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Cyber Crime: What It Costs You and How You Can Help Prevent It


High-profile data breaches like Sony, CitiGroup, WellPoint, AmeriHealth, Veteran’s Administration, CIA, UCLA, and TJ Maxx make headline news. But any company or entity that collects and stores data can be the target of cyber crime. In fact, according to a 2011 report from Verizon, of the more than 760 data breaches analyzed in 2010, nearly two-thirds involved businesses with fewer than 100 employees. What’s more, most data breaches are caused by simple negligence or a disgruntled employee who steals the data.

What does this all cost? According to a recent survey by the Ponemon Institute, which conducts research on privacy, data protection and information security policy, the latest estimates for the average cost per record is at $214.00 per identity. That can really add up and cost a company a lot of money.

What makes up this cost? There are a number of issues that come into play. When a breach is first discovered, a firm has to spend money on legal fees and IT forensics to determine which records were stolen and what data was compromised. Then you have notification costs to the customers. In notifying the customers, you usually also provide a free crediting monitoring service. In addition, you have crisis-management fees to let your customers (or the public) know what happened and to reassure them. Once the initial response is done, you have additional costs. This can include a class-action suit, increased regulatory scrutiny with fines and penalties, and loss of revenue.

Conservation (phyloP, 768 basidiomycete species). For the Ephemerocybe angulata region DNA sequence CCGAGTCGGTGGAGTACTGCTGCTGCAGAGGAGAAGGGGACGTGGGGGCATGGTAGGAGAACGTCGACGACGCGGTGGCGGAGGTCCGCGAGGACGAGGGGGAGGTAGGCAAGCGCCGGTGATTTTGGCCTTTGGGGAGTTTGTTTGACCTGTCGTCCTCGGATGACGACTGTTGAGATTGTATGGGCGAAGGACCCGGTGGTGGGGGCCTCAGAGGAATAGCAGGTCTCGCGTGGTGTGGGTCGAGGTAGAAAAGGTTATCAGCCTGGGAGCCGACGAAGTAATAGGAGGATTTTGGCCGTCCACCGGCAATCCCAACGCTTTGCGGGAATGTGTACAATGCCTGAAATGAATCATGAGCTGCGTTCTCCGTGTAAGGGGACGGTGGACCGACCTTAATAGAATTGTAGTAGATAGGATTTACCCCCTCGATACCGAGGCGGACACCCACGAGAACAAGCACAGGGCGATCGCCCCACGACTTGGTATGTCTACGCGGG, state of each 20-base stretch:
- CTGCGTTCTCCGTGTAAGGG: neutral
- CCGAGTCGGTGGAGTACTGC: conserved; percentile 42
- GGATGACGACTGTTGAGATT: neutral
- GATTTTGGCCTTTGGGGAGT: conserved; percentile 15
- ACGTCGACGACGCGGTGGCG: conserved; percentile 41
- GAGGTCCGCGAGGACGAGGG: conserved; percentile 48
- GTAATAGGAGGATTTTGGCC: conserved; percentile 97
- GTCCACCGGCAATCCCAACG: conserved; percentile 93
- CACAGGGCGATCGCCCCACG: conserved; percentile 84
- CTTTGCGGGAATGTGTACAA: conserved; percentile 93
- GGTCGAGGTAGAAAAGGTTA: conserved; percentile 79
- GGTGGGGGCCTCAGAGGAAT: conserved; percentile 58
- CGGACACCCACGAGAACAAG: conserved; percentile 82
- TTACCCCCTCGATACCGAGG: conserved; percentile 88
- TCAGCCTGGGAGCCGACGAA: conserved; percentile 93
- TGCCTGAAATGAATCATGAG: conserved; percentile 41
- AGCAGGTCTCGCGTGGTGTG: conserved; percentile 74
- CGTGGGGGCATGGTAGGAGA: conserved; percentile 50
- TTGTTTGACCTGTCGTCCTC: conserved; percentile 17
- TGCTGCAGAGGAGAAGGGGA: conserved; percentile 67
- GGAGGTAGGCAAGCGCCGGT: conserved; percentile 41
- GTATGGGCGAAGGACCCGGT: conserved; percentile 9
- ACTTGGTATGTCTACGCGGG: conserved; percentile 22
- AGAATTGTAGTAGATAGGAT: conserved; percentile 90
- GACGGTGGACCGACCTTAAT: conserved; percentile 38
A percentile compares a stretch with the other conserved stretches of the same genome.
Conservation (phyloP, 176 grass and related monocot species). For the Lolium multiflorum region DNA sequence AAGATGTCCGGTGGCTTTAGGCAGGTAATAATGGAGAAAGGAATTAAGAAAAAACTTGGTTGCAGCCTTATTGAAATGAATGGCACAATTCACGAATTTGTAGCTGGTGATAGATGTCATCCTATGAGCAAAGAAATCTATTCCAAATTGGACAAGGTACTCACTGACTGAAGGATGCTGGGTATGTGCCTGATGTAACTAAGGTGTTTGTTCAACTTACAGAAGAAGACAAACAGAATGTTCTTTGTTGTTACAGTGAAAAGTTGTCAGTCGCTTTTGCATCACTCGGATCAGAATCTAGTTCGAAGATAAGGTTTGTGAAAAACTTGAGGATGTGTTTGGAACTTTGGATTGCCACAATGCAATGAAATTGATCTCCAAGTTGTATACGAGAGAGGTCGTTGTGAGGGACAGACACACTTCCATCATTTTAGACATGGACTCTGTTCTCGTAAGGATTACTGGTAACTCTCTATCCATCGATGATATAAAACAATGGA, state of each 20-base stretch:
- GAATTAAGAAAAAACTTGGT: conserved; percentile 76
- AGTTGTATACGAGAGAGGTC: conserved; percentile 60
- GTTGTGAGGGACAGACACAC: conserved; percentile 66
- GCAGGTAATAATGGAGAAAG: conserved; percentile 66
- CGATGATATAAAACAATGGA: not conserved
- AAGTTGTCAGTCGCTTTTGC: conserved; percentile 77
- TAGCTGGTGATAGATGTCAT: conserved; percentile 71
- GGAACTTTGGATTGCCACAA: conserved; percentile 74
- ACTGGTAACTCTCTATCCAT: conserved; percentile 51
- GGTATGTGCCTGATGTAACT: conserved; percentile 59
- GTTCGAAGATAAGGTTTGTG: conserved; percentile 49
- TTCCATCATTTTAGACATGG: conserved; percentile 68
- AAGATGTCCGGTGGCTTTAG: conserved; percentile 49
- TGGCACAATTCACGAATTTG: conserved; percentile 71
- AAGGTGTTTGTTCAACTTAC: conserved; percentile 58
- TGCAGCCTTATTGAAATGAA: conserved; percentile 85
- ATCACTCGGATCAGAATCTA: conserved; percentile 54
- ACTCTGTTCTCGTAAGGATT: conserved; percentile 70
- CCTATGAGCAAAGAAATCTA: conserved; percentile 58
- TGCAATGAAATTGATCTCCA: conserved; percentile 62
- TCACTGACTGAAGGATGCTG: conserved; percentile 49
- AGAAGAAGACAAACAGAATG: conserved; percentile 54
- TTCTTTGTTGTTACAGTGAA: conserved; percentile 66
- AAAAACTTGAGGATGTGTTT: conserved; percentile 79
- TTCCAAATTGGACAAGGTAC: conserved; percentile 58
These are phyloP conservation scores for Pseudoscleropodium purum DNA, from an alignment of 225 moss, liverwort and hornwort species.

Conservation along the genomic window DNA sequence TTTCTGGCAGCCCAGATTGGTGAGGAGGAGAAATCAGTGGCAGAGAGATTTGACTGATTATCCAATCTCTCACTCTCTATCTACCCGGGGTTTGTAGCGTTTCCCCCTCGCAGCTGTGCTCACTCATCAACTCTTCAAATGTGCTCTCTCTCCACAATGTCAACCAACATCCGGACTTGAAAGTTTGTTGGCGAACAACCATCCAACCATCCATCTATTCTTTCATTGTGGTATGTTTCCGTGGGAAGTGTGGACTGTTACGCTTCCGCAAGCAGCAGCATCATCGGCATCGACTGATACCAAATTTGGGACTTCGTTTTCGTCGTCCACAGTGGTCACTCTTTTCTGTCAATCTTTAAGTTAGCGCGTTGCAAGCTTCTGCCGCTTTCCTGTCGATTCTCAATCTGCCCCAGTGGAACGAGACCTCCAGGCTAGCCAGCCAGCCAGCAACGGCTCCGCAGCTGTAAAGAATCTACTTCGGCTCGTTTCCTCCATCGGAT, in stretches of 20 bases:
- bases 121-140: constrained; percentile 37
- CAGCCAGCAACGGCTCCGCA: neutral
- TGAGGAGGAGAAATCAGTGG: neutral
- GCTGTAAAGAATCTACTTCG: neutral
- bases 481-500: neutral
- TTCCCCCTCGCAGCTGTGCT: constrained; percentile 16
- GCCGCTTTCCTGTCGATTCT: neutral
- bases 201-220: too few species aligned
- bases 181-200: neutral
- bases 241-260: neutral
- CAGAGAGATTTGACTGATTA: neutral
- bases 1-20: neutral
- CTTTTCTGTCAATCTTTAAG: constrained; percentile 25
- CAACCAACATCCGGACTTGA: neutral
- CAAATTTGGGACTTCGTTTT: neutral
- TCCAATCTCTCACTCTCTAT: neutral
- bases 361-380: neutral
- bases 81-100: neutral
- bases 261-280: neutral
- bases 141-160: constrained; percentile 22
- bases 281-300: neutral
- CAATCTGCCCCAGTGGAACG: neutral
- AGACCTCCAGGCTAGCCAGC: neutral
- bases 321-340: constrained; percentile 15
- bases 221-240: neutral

How can you mitigate your risks? First, look within your organization and understand its exposure. Are you collecting information and not really doing much with it? What information are you storing, and how long are you keeping this data? Then look at how you’re protecting the data – the firewalls and data encryptions in place. Are you keeping track of laptops being taken from the company premises by employees who work at home? Are the laptops encrypted?

 

Then put a risk management program in place that is in line with your exposure. This includes training your employees about proper handling and protection of sensitive data. Digital records must be password protected and physical records should be locked in secure locations. Put in place a security-awareness training program. Don’t collect information you don’t need, and try to reduce the number of places where you retain business information. Don’t give unnecessary privileges to employees, especially regarding sensitive data. Safeguard your system against hackers, and use automatic prevention tools for database activity, bad configuration, and weak passwords. This can add an additional layer of security to your place.

At Axis Insurance Services, our cyber security insurance specialists can work with you to reduce your upfront exposure, develop effective new processes and procedures to minimize your risks, and help protect you against financial loss with Cyber Risk insurance.

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Blogged on: October 19, 2011 by Mike Smith
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